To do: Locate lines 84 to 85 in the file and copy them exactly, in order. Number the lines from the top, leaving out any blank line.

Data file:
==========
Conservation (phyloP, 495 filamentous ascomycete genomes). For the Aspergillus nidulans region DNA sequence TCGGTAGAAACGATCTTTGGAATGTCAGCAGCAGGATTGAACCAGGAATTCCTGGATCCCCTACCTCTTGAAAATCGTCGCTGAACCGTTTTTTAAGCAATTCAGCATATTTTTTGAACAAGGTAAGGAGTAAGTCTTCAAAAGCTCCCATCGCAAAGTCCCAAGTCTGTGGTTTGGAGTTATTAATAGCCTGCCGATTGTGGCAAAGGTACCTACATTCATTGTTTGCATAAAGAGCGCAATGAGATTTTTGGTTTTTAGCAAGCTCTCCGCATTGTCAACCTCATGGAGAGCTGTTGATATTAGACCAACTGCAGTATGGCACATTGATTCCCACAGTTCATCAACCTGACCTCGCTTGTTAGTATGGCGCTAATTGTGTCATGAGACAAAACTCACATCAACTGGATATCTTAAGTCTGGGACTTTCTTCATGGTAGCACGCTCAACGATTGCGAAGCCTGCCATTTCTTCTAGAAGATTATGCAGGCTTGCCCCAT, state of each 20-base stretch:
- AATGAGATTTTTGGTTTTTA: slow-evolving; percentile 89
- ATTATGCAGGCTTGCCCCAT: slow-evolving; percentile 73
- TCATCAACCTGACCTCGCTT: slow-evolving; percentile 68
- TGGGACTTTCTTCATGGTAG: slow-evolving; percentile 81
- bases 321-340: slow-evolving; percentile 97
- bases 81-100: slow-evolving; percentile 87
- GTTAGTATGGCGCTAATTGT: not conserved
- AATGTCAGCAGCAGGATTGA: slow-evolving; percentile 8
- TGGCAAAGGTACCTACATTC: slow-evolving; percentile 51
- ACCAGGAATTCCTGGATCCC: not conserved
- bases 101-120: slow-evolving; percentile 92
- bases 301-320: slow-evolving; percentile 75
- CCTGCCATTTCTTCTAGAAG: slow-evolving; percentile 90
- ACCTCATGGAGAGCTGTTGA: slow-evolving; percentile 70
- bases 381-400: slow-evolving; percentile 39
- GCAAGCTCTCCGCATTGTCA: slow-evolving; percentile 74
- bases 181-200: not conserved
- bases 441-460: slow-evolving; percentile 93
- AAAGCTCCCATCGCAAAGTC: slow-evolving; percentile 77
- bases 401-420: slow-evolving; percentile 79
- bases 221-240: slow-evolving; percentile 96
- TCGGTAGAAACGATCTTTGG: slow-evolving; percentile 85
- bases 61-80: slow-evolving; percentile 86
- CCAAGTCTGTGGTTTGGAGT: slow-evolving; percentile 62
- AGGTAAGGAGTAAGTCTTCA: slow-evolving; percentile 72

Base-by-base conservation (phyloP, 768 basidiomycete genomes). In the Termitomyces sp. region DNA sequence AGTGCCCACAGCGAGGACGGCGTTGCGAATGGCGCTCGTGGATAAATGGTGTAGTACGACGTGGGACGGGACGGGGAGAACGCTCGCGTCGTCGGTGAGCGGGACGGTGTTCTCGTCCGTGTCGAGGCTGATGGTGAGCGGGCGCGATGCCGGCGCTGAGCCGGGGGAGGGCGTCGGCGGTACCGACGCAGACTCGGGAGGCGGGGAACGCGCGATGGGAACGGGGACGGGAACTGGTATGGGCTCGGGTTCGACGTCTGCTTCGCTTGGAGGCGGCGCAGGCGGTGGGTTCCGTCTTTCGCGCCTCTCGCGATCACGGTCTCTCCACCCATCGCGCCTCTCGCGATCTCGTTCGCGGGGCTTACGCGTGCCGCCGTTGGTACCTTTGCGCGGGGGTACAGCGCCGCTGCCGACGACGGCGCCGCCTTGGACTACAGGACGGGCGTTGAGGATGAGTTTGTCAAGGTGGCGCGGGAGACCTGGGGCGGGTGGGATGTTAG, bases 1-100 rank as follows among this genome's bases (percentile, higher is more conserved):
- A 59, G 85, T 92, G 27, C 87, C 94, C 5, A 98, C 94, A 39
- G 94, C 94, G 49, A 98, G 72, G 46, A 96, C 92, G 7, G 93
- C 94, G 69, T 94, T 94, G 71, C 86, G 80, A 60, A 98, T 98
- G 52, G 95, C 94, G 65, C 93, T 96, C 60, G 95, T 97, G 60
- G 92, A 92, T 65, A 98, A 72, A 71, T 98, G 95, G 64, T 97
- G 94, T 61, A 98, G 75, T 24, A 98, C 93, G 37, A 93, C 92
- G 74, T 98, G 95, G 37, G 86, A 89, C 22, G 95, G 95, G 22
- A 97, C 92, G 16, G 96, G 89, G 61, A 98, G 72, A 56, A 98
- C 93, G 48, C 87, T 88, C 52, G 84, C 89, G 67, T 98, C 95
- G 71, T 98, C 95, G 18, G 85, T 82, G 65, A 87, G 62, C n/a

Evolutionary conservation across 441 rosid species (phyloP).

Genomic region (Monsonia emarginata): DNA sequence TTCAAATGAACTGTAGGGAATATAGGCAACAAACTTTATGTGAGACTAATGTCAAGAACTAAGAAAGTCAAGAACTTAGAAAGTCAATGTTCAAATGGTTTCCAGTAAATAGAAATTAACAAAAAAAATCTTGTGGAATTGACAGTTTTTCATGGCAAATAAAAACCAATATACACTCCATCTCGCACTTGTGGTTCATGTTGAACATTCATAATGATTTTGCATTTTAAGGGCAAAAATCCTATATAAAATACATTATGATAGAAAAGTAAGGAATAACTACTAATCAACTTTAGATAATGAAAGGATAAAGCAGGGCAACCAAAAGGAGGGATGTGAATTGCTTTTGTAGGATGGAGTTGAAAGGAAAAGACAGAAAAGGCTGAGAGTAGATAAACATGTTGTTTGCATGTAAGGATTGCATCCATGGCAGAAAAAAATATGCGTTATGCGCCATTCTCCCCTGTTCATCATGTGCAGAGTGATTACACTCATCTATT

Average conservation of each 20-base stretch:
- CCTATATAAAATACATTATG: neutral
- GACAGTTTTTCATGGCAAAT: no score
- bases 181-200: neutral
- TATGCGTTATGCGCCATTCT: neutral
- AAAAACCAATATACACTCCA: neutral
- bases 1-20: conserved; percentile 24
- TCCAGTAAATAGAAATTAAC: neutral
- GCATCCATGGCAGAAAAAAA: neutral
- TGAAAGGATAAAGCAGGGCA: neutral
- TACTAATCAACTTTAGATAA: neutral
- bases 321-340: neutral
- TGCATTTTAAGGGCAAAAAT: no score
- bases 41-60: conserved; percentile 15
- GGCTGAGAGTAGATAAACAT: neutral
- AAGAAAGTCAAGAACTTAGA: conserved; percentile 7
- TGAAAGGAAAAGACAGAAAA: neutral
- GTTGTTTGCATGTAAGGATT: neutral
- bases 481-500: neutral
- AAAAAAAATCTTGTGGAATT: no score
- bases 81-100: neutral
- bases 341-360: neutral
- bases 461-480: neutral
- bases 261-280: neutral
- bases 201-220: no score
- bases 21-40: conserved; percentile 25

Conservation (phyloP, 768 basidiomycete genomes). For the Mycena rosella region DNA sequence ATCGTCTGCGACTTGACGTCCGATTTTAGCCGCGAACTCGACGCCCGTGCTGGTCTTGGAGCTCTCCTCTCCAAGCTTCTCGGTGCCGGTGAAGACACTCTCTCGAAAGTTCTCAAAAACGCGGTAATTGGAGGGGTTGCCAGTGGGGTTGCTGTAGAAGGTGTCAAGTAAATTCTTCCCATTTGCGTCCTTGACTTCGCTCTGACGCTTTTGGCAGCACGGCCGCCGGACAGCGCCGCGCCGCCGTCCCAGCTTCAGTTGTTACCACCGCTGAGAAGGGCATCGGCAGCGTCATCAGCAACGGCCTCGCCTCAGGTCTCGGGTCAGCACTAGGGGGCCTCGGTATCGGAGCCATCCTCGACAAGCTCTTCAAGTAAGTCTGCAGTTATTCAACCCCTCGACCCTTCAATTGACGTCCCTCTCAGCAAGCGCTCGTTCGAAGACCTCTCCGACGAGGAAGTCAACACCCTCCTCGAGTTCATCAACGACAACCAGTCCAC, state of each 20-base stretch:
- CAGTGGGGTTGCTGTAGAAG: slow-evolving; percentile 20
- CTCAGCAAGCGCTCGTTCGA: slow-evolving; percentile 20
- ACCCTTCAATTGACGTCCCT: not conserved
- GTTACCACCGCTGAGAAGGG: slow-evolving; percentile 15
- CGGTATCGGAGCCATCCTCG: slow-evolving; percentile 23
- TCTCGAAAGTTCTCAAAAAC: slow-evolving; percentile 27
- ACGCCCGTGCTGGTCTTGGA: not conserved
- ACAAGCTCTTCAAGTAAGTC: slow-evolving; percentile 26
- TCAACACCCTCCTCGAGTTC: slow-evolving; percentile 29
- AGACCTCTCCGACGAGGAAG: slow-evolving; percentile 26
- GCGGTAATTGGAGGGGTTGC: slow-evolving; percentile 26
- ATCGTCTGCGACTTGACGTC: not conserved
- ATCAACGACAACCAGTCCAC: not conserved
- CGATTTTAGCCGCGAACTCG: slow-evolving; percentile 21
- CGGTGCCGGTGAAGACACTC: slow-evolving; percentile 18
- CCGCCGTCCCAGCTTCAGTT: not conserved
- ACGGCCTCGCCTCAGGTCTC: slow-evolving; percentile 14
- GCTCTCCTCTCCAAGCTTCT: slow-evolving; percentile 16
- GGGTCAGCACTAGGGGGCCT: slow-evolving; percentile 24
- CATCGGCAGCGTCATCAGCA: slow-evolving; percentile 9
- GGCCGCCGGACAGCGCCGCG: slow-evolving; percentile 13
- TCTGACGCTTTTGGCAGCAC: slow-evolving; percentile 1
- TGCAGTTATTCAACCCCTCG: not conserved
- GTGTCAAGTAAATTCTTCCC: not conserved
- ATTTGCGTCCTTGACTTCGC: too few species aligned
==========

- GCTCTCCTCTCCAAGCTTCT: slow-evolving; percentile 16
- GGGTCAGCACTAGGGGGCCT: slow-evolving; percentile 24